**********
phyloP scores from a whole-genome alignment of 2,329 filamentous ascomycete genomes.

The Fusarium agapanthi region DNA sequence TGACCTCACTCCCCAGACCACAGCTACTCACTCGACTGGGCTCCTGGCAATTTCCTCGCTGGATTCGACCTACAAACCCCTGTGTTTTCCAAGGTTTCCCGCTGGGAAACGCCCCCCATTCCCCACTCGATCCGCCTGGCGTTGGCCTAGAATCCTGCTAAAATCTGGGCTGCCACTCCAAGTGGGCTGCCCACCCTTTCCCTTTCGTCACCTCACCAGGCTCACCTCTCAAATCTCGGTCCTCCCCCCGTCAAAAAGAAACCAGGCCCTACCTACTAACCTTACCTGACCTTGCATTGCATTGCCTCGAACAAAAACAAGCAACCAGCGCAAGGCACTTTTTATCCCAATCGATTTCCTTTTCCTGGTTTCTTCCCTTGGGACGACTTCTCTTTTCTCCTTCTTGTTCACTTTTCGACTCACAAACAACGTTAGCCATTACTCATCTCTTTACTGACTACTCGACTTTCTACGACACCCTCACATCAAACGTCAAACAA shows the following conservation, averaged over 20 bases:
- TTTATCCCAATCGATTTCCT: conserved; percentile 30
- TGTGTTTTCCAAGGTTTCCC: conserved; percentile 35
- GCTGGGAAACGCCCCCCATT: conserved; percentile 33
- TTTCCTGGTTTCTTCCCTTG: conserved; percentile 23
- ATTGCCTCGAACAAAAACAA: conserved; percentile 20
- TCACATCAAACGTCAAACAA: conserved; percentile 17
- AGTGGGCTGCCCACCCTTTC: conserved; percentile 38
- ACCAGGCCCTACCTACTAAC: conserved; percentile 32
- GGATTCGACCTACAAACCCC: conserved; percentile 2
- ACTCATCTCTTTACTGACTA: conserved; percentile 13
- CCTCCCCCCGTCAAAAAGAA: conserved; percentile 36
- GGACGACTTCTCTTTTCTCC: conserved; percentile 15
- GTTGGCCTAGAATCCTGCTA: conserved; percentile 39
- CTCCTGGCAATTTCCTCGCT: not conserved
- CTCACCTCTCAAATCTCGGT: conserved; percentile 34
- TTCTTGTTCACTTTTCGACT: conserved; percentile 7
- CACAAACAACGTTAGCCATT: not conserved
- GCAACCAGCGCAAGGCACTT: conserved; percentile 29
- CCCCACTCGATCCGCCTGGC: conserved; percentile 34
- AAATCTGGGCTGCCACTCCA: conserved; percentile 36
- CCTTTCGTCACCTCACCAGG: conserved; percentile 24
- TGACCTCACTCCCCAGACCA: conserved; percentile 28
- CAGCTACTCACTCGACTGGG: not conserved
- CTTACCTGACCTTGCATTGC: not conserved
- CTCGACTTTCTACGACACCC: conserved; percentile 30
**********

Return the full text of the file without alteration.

phyloP scores from a whole-genome alignment of 2,329 filamentous ascomycete genomes.

The Fusarium agapanthi region DNA sequence TGACCTCACTCCCCAGACCACAGCTACTCACTCGACTGGGCTCCTGGCAATTTCCTCGCTGGATTCGACCTACAAACCCCTGTGTTTTCCAAGGTTTCCCGCTGGGAAACGCCCCCCATTCCCCACTCGATCCGCCTGGCGTTGGCCTAGAATCCTGCTAAAATCTGGGCTGCCACTCCAAGTGGGCTGCCCACCCTTTCCCTTTCGTCACCTCACCAGGCTCACCTCTCAAATCTCGGTCCTCCCCCCGTCAAAAAGAAACCAGGCCCTACCTACTAACCTTACCTGACCTTGCATTGCATTGCCTCGAACAAAAACAAGCAACCAGCGCAAGGCACTTTTTATCCCAATCGATTTCCTTTTCCTGGTTTCTTCCCTTGGGACGACTTCTCTTTTCTCCTTCTTGTTCACTTTTCGACTCACAAACAACGTTAGCCATTACTCATCTCTTTACTGACTACTCGACTTTCTACGACACCCTCACATCAAACGTCAAACAA shows the following conservation, averaged over 20 bases:
- TTTATCCCAATCGATTTCCT: conserved; percentile 30
- TGTGTTTTCCAAGGTTTCCC: conserved; percentile 35
- GCTGGGAAACGCCCCCCATT: conserved; percentile 33
- TTTCCTGGTTTCTTCCCTTG: conserved; percentile 23
- ATTGCCTCGAACAAAAACAA: conserved; percentile 20
- TCACATCAAACGTCAAACAA: conserved; percentile 17
- AGTGGGCTGCCCACCCTTTC: conserved; percentile 38
- ACCAGGCCCTACCTACTAAC: conserved; percentile 32
- GGATTCGACCTACAAACCCC: conserved; percentile 2
- ACTCATCTCTTTACTGACTA: conserved; percentile 13
- CCTCCCCCCGTCAAAAAGAA: conserved; percentile 36
- GGACGACTTCTCTTTTCTCC: conserved; percentile 15
- GTTGGCCTAGAATCCTGCTA: conserved; percentile 39
- CTCCTGGCAATTTCCTCGCT: not conserved
- CTCACCTCTCAAATCTCGGT: conserved; percentile 34
- TTCTTGTTCACTTTTCGACT: conserved; percentile 7
- CACAAACAACGTTAGCCATT: not conserved
- GCAACCAGCGCAAGGCACTT: conserved; percentile 29
- CCCCACTCGATCCGCCTGGC: conserved; percentile 34
- AAATCTGGGCTGCCACTCCA: conserved; percentile 36
- CCTTTCGTCACCTCACCAGG: conserved; percentile 24
- TGACCTCACTCCCCAGACCA: conserved; percentile 28
- CAGCTACTCACTCGACTGGG: not conserved
- CTTACCTGACCTTGCATTGC: not conserved
- CTCGACTTTCTACGACACCC: conserved; percentile 30